Posts Tagged ‘Howl’s moving castle’

Howl’s Moving Castle Readalong: Castle in the Air

I’m changing the name of the readalong for clarity’s sake. Also, whereas we read Howl’s for a direct comparison to the Enchanted Forest Chronicles, we’re basically reading the rest of the Howl series just because they’re fun and we can.

I hope, Squiders, that you didn’t have as many issues as I did trying to track down Castle in the Air. I checked multiple library systems, including the Kindle Lending Library, several used bookstores, and several not-used bookstores (we had that conversation already). I finally had to buy it off of Amazon.

(All the libraries have the third book, The House of Many Ways, but now I am wondering if I should just buy it so I have the whole set.)

Ah, Castle. I think, the first time I read it, I was just reading Diana Wynne Jones books because I never had until Miyazaki’s Howl’s Moving Castle came out and I didn’t realize it was related at all until, you know, near the end when you suddenly have Sophie and you’re a bit confused about what just happened. I think it’s more confusing if you don’t know that the books are related before hand. And I suspect it is even more confusing if you haven’t read Howl’s previously.

I have complaints. Whereas Howl‘s plays on the traditional fairy tale tropes, Castle tries to do the same with your Arabian-Night styled tropes, and I feel that instead of twisting the cliches, it just falls prey to them. There’s your typical genies and magic carpets and djinns and sultans, and maybe the twist is supposed to be that a lot of them are enchanted people, but it doesn’t quite work out.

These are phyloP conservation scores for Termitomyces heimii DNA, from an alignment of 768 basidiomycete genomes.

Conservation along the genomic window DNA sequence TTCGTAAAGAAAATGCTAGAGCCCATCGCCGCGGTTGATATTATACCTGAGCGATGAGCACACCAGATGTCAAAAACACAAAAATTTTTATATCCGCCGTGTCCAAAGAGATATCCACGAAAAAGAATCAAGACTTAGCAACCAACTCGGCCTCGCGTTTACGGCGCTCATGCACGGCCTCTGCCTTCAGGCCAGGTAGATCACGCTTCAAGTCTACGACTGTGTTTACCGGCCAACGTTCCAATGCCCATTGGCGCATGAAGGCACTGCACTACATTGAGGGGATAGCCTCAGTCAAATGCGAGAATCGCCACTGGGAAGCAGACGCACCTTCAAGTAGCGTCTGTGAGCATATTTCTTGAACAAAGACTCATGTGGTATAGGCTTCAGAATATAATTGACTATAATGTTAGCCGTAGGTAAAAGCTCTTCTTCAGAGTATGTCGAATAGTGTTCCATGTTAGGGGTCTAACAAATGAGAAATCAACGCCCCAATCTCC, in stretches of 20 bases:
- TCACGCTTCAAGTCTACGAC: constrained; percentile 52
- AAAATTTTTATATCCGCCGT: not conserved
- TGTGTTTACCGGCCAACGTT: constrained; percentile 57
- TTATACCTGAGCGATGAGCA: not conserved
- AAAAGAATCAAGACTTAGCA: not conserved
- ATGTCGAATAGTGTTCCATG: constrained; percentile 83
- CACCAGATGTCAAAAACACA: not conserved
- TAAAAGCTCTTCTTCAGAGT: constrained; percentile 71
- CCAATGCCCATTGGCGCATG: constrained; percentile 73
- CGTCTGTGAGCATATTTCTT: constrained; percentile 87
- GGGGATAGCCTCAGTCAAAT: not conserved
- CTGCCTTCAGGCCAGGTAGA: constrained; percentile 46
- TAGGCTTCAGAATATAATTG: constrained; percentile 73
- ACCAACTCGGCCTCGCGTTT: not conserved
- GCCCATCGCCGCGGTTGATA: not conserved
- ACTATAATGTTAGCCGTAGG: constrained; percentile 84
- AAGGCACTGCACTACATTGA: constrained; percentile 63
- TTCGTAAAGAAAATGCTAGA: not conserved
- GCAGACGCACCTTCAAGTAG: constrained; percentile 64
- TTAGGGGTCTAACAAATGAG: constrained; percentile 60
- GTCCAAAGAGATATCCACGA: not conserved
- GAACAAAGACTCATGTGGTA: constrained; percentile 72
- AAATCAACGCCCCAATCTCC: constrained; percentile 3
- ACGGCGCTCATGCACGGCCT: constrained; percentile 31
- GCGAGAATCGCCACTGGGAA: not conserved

Also, the plot feels kind of hodge-podge. Like she had this idea for the story of Abdullah and Flower-in-the-Night but couldn’t quite get it to go by itself, so she mixed in elements from her Howl’s world and kind of stuffed things wherever they would go.

(Also, I could remember from the first reading that the carpet and the genie were Howl and Calcifer, but I couldn’t remember which was which, and I guessed the other way around from how it actually was, because it seemed to me that Howl would like to be flattered with pretty language and that it would just piss Calcifer off.)

(Also, Prince Justin apparently can’t go more than two feet outside of Kingsbury without getting enchanted.)

And I am annoyed that Sophie, despite being an excellent mother as a cat, suddenly is all timid and incompetent when faced with a human baby. Nrrrgh.

There are things I liked, though. I like the end rather a lot, and I like that the princesses are reasonable, useful people instead of just being in the way or being helpless. I like how everyone had to work together to get rid of the djinns. I like Jamal and his dog. And I like the epilogue.

…so apparently I only like the last quarter of the book. Hm.

What did you think, Squiders? Do you feel like the book was successful at its attempt to be a twist on the Arabian Night stories?